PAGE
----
Tuesday, December 03, 2013

Networking 101: Using Twitter to Find Your Tribe

Your mentors. Those who inspire you. Those you brainstorm with, bounce ideas off of. Those who support you. Are they co-located with you? Do they work and live in the same city as you? Depending on where you live and what industry you're in, your support network may be geolocated and consist of people you've never met in person. Finding them requires you go online.
Alt SF_Bing Dinner
Earlier this month I had the opportunity to take a few online engagements offline. The three interactions -- a tea with fellow Blogging Your Way classmates, a lunch with a fellow #Kloutchat participant at Klout, and a reading of Rene Redzepi's new book -- got me thinking about how we develop supportive networks.
Alt SF 2013
Where do you start finding people with similar interests that you could meet offline? For me, I started by taking eCourses where students were able to (and encouraged to) interact, joining Facebook groups, and by participating in Twitter chats that focus on your passions. This is the first in a three-part series about networking. Today I talk about how to find tribe members through Twitter chats.

How to Use Twitter to Find Tribe Members

  1. Find a Twitter Chat that covers topics you're passionate about. Check out TweetReports for an extensive list of Twitter chats.
  2. Observe potential Twitter Chats to get a feel for who participates and how the conversation goes. You can search for the hashtag and view Tweets from previous chats or you can monitor a live one. Before I jump into a Twitter chat, I typically lurk for a little while until I get a feel for whether or not there's a natural fit between the group/chat and my interests.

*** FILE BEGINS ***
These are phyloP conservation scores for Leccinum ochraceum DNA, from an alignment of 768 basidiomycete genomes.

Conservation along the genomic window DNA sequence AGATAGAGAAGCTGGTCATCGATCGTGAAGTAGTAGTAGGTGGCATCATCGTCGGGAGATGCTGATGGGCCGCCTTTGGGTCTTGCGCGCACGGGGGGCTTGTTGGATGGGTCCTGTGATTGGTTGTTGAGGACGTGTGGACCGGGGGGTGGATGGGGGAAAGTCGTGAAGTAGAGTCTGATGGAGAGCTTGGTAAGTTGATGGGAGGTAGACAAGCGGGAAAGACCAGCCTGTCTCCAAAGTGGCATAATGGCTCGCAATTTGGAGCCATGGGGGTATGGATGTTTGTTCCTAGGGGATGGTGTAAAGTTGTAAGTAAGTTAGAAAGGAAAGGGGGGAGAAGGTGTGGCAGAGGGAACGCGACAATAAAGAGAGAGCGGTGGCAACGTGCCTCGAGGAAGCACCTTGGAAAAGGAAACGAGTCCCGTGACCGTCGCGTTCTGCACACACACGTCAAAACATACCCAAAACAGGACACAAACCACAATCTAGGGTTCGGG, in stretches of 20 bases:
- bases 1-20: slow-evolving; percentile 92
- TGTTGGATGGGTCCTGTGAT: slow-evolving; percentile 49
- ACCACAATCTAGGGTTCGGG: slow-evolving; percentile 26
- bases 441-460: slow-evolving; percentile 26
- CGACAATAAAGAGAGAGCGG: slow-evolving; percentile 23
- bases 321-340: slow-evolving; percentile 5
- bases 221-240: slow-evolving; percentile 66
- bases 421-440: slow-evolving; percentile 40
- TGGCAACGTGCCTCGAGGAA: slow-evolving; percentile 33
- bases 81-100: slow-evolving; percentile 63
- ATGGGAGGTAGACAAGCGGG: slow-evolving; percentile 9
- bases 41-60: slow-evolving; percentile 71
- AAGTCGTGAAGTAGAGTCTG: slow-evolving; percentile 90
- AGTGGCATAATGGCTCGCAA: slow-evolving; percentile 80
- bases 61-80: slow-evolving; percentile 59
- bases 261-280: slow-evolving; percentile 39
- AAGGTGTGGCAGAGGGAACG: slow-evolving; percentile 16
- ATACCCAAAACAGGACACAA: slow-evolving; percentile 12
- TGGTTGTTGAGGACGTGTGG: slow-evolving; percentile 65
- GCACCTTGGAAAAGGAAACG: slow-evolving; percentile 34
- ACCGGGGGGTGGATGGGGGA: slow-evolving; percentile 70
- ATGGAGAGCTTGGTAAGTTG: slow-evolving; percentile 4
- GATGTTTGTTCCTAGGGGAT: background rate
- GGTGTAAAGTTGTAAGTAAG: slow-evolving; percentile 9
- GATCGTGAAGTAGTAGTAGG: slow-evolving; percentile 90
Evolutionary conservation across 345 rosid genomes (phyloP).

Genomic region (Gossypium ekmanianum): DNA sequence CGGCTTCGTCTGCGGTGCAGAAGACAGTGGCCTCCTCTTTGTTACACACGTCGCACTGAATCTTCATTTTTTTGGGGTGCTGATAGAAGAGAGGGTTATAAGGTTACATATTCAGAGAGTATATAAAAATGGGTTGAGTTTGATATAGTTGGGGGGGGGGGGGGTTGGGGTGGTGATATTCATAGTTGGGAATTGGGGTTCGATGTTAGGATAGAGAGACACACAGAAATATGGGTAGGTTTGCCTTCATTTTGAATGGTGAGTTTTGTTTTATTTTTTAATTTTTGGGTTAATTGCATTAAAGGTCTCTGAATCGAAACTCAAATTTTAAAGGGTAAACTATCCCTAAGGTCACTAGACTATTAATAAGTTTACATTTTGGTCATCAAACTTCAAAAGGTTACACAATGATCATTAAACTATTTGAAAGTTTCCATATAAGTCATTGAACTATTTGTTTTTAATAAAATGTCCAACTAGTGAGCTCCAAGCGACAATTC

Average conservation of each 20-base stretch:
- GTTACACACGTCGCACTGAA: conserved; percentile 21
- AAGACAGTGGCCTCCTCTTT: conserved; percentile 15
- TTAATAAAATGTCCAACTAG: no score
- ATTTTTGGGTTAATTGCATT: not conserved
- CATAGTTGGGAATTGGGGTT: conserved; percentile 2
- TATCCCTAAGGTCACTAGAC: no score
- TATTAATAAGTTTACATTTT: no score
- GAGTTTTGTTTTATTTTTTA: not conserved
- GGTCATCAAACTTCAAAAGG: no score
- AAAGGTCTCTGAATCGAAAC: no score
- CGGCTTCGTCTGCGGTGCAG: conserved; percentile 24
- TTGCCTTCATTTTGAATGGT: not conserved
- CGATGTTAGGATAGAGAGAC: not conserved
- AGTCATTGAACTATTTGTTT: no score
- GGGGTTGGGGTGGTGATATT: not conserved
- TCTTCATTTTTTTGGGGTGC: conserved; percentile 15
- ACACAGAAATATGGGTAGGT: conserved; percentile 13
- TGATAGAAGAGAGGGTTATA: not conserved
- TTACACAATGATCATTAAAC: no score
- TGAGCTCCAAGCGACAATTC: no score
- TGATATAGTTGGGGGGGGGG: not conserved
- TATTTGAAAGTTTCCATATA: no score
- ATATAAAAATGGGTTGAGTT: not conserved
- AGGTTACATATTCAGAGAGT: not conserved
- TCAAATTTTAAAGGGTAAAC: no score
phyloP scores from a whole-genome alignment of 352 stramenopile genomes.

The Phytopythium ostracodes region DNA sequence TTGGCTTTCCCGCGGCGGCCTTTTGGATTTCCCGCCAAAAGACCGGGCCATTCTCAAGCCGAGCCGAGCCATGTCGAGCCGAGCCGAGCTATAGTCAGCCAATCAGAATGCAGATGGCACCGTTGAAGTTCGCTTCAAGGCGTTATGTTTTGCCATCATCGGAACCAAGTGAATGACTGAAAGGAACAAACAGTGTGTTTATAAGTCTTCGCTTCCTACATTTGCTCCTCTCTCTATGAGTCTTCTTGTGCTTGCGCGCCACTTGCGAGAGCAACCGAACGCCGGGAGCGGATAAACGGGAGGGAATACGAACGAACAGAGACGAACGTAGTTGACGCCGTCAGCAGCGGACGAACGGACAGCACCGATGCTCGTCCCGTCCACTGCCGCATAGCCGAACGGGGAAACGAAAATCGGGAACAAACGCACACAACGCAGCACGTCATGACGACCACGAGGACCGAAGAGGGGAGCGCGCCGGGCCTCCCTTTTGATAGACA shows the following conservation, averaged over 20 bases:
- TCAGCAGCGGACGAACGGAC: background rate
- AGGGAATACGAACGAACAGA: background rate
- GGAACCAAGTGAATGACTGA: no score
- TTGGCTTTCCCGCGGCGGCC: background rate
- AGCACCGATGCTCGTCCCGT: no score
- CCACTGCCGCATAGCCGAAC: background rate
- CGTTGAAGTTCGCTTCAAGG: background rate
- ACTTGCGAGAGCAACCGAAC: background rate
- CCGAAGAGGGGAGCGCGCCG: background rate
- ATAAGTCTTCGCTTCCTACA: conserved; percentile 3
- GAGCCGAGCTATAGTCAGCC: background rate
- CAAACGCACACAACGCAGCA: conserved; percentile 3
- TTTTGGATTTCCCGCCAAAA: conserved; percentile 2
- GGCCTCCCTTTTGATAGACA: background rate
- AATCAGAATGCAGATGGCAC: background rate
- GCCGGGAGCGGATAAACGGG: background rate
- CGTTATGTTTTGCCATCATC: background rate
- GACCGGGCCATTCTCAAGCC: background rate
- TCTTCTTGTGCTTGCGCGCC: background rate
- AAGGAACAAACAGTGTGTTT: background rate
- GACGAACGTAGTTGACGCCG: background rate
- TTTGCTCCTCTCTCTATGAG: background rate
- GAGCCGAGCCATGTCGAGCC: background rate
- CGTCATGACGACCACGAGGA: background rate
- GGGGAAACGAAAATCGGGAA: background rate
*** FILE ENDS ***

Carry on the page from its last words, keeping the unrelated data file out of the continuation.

3. Select groups/chats where you can be yourself. If you can't be authentic, there's no point in trying to develop online connections for future offline engagements. You'll come across as fake or worse a marketing shill.
  4. After the Twitter Chat, follow those you've engaged with. Don't just follow on Twitter and forget them. Check out their blog or website and get to know them.
  5. Continue engaging. The key to developing online relationships that can transition offline is keeping it real. Provide meaningful comments if a blog post resonates with you. Answer questions they pose. Start getting to know them--and letting them get to know you.
Alt SF 2013

Groups and Chats for Creatives and Bloggers

Here are some of the groups and Twitter chats that I'm involved with.
  • Blogging It Forward Facebook Group. Originally started by Mindy Marzec as a website with forum for finding mentors and/or mentoring other bloggers, Blogging It Forward, now has a Facebook group. I find the Facebook group easier to connect with as I'm in Facebook daily and I don't always remember to login to the website/forum to see what fellow bloggers are up to. The Facebook group has recently focused on increasing the reach of members' content.
  • #BlogTrends Twitter Chat. Blog Trends is where bloggers come to connect and grow. Every Monday night from 6:00PM to 7:00PM PST bloggers meet to discuss fashion, beauty, and lifestyle blogging. If you're unable to attend the chats, they often provide transcripts.